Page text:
Author: Zachary Milne


Arizona gained 10,900 nonfarm jobs in January (+0.34%) – the 10th-fastest month-over-month employment growth rate among all states. For perspective, the total U.S. job growth rate in January was 0.15%; 8 states reported job losses. Despite modest overall job growth figures, Arizona’s manufacturing employment remained unchanged from December, but currently sits at 7.4% above pre-pandemic levels (6th fastest growth since 2020 among all states). 23 states including Arizona experienced job losses in their manufacturing sectors in the last year.

Both Arizona’s unemployment and labor force participation rates remained unchanged from their (revised) December levels of 4.2% and 62.2%, respectively. On a national level, the unemployment rate increased to 3.9% from 3.7%, and the labor force participation rate was unchanged (62.5%).

On a year-over-year basis, job growth was +2.4% through January (unchanged from the revised 2.4% YOY growth rate in December), making Arizona the 5th fastest growing labor market in the last 12 months.

Arizona has added 77,400 jobs since January 2023; just to keep pace with population growth the state needs to add about 75,000 jobs annually. However, at the relatively robust rates posted in the first month of 2024, Arizona would be on pace to add 133,300 jobs this year (+4.1%) –  what could be the fastest pace since 2005 ignoring the post-pandemic boom in 2021.

Key Findings – Arizona January 2023 Employment Data (BLS CES Survey)[i]

Job growth was strong in January, with the Grand Canyon state posting a gain of 10,900 jobs – representing annualized growth of 4.1%. This growth exceeds the 2.5% average annualized growth experienced in 2023, and potentially signals a change from the sluggish growth experienced over the prior 18 months.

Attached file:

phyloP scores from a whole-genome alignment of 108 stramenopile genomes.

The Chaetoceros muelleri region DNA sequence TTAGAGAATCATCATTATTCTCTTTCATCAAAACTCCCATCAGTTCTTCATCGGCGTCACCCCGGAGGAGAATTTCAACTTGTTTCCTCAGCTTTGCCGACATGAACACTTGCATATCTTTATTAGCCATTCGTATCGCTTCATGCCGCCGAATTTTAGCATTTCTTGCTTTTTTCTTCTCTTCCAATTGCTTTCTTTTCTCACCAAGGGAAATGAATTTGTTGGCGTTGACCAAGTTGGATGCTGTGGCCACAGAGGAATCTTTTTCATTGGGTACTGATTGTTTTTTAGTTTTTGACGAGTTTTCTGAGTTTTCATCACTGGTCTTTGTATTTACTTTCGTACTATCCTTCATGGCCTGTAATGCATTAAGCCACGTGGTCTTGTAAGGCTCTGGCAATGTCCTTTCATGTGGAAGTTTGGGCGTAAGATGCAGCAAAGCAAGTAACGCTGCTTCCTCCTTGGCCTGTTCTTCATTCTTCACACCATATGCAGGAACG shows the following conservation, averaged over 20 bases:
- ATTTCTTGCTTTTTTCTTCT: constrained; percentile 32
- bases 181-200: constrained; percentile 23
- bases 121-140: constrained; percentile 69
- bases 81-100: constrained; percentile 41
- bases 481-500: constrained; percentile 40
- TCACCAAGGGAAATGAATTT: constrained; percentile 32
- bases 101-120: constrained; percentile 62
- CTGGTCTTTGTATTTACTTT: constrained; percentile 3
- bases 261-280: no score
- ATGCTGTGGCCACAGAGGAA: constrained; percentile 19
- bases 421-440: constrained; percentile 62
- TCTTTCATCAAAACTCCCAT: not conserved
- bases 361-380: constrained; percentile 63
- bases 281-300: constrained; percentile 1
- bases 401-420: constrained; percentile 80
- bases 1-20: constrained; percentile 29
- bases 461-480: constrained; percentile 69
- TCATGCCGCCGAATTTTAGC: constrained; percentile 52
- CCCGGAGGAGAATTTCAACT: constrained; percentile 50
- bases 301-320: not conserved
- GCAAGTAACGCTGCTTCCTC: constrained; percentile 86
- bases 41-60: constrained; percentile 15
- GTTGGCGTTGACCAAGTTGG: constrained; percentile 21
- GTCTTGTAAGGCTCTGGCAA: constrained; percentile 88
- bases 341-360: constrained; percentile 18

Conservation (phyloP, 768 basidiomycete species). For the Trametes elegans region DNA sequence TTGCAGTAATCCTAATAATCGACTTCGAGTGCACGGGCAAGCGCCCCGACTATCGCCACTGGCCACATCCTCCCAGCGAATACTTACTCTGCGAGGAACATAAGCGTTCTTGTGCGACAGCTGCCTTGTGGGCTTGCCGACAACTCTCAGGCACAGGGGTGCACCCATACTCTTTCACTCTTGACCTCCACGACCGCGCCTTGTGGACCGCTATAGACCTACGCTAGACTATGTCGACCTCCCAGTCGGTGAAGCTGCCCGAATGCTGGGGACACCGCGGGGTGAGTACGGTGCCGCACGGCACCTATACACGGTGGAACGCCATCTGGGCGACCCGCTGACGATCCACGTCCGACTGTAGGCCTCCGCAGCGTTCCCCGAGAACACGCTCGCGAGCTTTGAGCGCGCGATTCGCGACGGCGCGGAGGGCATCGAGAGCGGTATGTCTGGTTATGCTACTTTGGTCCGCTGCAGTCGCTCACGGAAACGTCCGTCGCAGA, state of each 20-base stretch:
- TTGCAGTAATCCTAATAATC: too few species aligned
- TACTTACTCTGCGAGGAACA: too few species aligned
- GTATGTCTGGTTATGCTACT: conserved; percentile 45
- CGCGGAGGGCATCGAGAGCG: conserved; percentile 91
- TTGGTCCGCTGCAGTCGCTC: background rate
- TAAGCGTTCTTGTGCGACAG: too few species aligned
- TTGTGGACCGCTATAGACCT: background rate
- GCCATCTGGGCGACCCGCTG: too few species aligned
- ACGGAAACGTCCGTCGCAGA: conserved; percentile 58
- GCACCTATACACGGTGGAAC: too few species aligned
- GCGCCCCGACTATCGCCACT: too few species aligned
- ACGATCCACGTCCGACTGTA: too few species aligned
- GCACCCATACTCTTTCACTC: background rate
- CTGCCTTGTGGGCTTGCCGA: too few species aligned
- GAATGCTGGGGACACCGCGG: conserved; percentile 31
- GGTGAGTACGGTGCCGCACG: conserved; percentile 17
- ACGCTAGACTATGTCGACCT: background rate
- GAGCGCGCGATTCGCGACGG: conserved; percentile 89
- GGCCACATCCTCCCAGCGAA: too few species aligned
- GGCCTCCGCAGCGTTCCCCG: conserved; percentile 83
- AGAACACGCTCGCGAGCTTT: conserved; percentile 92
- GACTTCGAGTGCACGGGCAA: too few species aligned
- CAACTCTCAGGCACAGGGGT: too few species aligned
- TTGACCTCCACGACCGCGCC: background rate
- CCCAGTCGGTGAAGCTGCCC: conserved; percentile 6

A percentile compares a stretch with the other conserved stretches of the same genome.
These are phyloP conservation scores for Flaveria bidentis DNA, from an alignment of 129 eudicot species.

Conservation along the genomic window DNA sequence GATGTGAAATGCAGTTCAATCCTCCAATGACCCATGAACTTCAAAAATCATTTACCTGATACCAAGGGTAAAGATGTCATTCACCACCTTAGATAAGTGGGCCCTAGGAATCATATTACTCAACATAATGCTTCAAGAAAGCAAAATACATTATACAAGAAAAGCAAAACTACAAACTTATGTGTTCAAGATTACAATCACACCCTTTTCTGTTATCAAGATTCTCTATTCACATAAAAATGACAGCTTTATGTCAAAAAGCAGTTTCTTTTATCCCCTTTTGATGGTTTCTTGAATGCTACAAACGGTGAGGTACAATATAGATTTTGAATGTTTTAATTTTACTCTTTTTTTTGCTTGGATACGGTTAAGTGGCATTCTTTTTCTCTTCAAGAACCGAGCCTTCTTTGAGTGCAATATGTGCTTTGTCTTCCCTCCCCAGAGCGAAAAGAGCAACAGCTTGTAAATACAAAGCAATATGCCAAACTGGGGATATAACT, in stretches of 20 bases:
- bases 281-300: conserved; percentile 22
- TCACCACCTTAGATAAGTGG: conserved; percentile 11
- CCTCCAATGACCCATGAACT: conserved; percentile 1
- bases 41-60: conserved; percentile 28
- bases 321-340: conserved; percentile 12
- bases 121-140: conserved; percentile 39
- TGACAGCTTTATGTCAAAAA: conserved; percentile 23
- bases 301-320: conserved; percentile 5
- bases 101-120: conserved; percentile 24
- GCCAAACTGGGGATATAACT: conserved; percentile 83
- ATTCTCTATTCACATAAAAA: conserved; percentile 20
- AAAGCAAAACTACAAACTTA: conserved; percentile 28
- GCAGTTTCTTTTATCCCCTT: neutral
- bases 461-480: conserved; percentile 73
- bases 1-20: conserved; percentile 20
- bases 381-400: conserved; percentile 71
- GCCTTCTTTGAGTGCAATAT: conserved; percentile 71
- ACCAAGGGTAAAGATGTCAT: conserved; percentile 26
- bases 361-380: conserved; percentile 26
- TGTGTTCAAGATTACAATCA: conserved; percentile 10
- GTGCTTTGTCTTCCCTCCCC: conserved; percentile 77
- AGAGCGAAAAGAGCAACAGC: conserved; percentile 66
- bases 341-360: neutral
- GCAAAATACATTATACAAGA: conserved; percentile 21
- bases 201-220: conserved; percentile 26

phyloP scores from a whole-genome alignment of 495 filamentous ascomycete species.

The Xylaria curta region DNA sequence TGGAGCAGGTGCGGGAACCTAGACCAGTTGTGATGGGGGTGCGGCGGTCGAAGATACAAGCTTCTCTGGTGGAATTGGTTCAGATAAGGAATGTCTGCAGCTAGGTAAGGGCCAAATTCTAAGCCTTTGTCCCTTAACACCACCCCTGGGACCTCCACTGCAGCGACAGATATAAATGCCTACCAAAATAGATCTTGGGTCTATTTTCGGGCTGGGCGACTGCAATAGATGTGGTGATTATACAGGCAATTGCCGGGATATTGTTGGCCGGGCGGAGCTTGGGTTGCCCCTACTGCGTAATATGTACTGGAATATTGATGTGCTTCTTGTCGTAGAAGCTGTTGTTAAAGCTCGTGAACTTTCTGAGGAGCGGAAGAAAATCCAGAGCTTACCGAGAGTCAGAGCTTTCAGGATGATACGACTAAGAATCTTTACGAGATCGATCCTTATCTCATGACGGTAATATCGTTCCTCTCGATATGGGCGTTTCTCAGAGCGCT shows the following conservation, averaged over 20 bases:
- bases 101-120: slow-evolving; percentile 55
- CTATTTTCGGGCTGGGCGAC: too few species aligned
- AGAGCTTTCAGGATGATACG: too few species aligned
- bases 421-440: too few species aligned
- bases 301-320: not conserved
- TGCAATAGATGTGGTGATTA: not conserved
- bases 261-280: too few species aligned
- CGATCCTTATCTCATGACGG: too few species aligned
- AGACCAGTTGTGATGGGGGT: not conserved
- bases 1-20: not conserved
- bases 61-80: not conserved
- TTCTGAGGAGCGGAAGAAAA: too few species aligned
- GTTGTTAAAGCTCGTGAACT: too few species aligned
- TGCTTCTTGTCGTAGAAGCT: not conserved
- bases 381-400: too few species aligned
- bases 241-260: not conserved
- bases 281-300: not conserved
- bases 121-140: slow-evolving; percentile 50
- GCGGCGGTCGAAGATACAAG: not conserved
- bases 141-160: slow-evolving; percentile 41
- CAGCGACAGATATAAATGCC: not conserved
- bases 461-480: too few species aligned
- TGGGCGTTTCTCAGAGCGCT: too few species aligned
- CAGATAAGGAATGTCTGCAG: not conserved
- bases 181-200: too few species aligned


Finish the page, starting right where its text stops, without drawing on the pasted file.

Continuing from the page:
The gap between total Arizona employment and its pre-2020 growth trend reached its smallest point in July 2022 and has been largely increasing since, although it decreased in January. Today the state has 109,000 fewer workers than it would have had on its 2017-2019 growth trend (down from 112,300 in December).

This report also coincides with the preliminary benchmark revision to the Current Establishment Survey Data (CES), which through December 2023 shows a revision upwards in Arizona employment of 39,400 jobs. Overall, Job growth in 2022 was revised upwards from 2.7% to 3.5%, while 2023 was revised less
significantly from 2.1% to 2.4%.

Data Revisions – A Note on the 2023 Employment Data Re-Benchmarking

As we discussed in our report from March 2023 (the last annual revision), revisions to the CES data are getting larger, representing a decline in the reliability of monthly employment data. From 2017 to 2021 revisions for Arizona averaged a modest decline of -0.1%. However since 2022, the revisions to Arizona’s annual job figures have averaged +1.3% – meaning the scale of the typical benchmark revision to BLS employment data is about 13-times larger today than it was prior to the pandemic.

This is consistent with a general trend in declining reliability of initially-reported federal statistical data that is based on regular social surveys. We will continue to track and report on these changes, and it suggests we should be cautious about relying too much on the preliminary monthly data (in January quite strong) to draw larger conclusions.

Wages & Time Worked

Average hourly wages in Arizona increased 65 cents in January (+2.0%) – the 6th-fastest rate of wage growth in the country. The average growth among all states was 34 cents, or 1% month-over-month growth.

  • Arizona private sector workers are now earning an average of $32.59/hour, compared to $31.54 a year ago (+3.3%).
  • On a year-over-year basis, Arizona’s average hourly wage increased 3.3% in January. Nationally, the average hourly wage increased5% in January (month-over-month) and +4.4% since last year (year-over-year).